in Disability in industrial Britain
Alastair J. Reid

ITLP_C07.QXD 18/8/03 9:59 am Page 101 7 Class and politics in the work of Henry Pelling Alastair J. Reid In the ranks of that distinguished generation of post-war British academics who established labour history on a professional footing, Henry Pelling is generally regarded as worthy but rather dull. For he did not share the more colourful far-left political affiliations of figures such as Eric Hobsbawm and Edward Thompson. Indeed, when these Marxists were at the height of their influence in the late 1960s and 1970s, Pelling’s careful history of the British

in Interpreting the Labour Party
Thinking, feeling, making
James Paz

But send thou to Hygelac, if the war have me, The best of all war-shrouds that now my breast wardeth, The goodliest of railings, the good gift of Hrethel, The hand-work of Weland. Tale of Beowulf , trans. William Morris 1

in Dating Beowulf
Suhad Daher-Nashif

This article aims to shed light on the post-mortem practices for Palestinian dead bodies when there is suspicion of human rights violations by Israeli military forces. By focusing on the case of Omran Abu Hamdieh from Al-Khalil (Hebron), the article explores the interactions between Palestinian social-institutional agents, Israeli military forces and international medico-legal agents. Drawing on ethnographic and archival data, the article explores how the intersectionality between the various controlling powers is inscribed over the Palestinian dead bodies and structures their death rites. The article claims that inviting foreign medico-legal experts in the Palestinian context could reveal the true death story and the human rights violations, but also reaffirms the sovereignty of the Israeli military forces over the Palestinian dead and lived bodies.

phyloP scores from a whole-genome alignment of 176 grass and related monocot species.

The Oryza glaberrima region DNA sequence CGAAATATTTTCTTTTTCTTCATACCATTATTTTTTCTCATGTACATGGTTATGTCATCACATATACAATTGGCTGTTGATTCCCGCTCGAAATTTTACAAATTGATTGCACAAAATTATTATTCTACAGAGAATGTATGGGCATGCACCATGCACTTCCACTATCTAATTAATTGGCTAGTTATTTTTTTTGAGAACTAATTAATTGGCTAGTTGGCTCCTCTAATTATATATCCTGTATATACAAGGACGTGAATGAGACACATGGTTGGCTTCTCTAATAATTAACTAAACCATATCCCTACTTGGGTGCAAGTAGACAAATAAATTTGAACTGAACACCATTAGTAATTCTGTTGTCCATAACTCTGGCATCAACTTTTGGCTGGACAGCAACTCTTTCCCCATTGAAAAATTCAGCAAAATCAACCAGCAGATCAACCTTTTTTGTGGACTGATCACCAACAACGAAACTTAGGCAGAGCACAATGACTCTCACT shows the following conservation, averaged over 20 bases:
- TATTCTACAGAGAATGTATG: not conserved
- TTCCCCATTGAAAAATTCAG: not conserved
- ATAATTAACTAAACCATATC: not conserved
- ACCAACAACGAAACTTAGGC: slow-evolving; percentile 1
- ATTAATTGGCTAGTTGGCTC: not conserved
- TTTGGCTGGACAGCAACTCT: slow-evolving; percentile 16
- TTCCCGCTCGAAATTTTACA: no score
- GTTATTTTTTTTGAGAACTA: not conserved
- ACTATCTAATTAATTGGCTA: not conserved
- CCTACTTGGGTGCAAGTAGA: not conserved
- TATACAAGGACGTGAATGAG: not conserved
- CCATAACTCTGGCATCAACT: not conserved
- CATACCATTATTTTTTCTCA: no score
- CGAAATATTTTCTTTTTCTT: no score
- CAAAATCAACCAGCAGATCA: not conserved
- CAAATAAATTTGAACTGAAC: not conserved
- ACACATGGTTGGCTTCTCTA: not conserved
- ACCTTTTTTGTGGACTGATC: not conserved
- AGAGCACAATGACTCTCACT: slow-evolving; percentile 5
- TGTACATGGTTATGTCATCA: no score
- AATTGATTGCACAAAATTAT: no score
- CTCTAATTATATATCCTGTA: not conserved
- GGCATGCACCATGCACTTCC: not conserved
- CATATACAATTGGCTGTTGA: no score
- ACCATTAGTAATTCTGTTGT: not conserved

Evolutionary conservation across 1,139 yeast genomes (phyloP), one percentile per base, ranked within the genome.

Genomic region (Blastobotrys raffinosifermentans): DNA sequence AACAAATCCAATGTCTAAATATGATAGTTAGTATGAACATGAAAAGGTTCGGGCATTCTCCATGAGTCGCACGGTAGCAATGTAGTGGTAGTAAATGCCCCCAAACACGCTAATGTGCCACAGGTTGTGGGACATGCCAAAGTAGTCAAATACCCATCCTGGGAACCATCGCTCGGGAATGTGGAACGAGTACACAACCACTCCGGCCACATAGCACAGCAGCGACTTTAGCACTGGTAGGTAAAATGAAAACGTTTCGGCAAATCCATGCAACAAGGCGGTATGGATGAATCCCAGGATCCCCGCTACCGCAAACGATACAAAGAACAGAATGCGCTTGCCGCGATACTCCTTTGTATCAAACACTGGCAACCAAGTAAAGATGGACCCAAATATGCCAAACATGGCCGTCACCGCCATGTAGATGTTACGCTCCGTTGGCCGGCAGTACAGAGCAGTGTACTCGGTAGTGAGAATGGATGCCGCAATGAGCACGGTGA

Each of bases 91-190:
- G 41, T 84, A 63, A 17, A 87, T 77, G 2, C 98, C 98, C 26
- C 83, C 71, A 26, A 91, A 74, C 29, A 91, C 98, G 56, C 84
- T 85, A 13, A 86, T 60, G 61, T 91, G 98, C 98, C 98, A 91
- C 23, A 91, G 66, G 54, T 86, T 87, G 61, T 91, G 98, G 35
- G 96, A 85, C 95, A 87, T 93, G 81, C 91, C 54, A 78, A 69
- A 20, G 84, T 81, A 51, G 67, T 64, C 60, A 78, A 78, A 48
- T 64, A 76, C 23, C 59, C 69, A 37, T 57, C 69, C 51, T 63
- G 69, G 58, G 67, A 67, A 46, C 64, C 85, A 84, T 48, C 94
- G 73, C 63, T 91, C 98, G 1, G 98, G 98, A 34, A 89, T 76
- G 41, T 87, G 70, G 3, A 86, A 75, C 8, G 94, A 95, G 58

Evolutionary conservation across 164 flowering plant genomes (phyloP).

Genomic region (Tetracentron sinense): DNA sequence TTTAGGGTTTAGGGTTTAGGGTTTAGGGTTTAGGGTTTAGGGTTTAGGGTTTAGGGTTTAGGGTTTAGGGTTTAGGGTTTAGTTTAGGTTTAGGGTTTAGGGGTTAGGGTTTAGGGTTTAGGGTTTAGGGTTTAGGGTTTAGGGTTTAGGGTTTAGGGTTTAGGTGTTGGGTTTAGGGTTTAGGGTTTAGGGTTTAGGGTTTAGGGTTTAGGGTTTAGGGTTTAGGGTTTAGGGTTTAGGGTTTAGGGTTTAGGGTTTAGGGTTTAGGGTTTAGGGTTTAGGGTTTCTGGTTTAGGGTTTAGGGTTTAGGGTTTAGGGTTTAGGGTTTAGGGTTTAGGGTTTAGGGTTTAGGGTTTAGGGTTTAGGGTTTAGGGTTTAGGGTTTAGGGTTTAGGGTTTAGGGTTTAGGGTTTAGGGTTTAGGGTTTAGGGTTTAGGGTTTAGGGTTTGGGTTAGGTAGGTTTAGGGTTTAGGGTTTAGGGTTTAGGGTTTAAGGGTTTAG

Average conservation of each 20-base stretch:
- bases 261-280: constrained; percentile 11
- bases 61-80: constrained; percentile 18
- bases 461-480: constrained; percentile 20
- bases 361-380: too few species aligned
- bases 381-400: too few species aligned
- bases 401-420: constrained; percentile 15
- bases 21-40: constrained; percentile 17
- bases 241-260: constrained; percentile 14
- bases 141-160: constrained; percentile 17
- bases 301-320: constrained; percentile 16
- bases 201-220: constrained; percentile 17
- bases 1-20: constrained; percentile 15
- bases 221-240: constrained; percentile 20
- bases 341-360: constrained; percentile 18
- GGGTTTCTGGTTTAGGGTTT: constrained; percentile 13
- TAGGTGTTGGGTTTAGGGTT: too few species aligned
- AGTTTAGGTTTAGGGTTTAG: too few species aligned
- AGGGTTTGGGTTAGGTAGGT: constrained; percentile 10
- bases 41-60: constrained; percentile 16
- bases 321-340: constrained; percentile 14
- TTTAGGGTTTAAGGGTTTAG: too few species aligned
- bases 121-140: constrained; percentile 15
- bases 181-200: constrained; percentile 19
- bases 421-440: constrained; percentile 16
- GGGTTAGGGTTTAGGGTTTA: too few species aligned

Human Remains and Violence: An Interdisciplinary Journal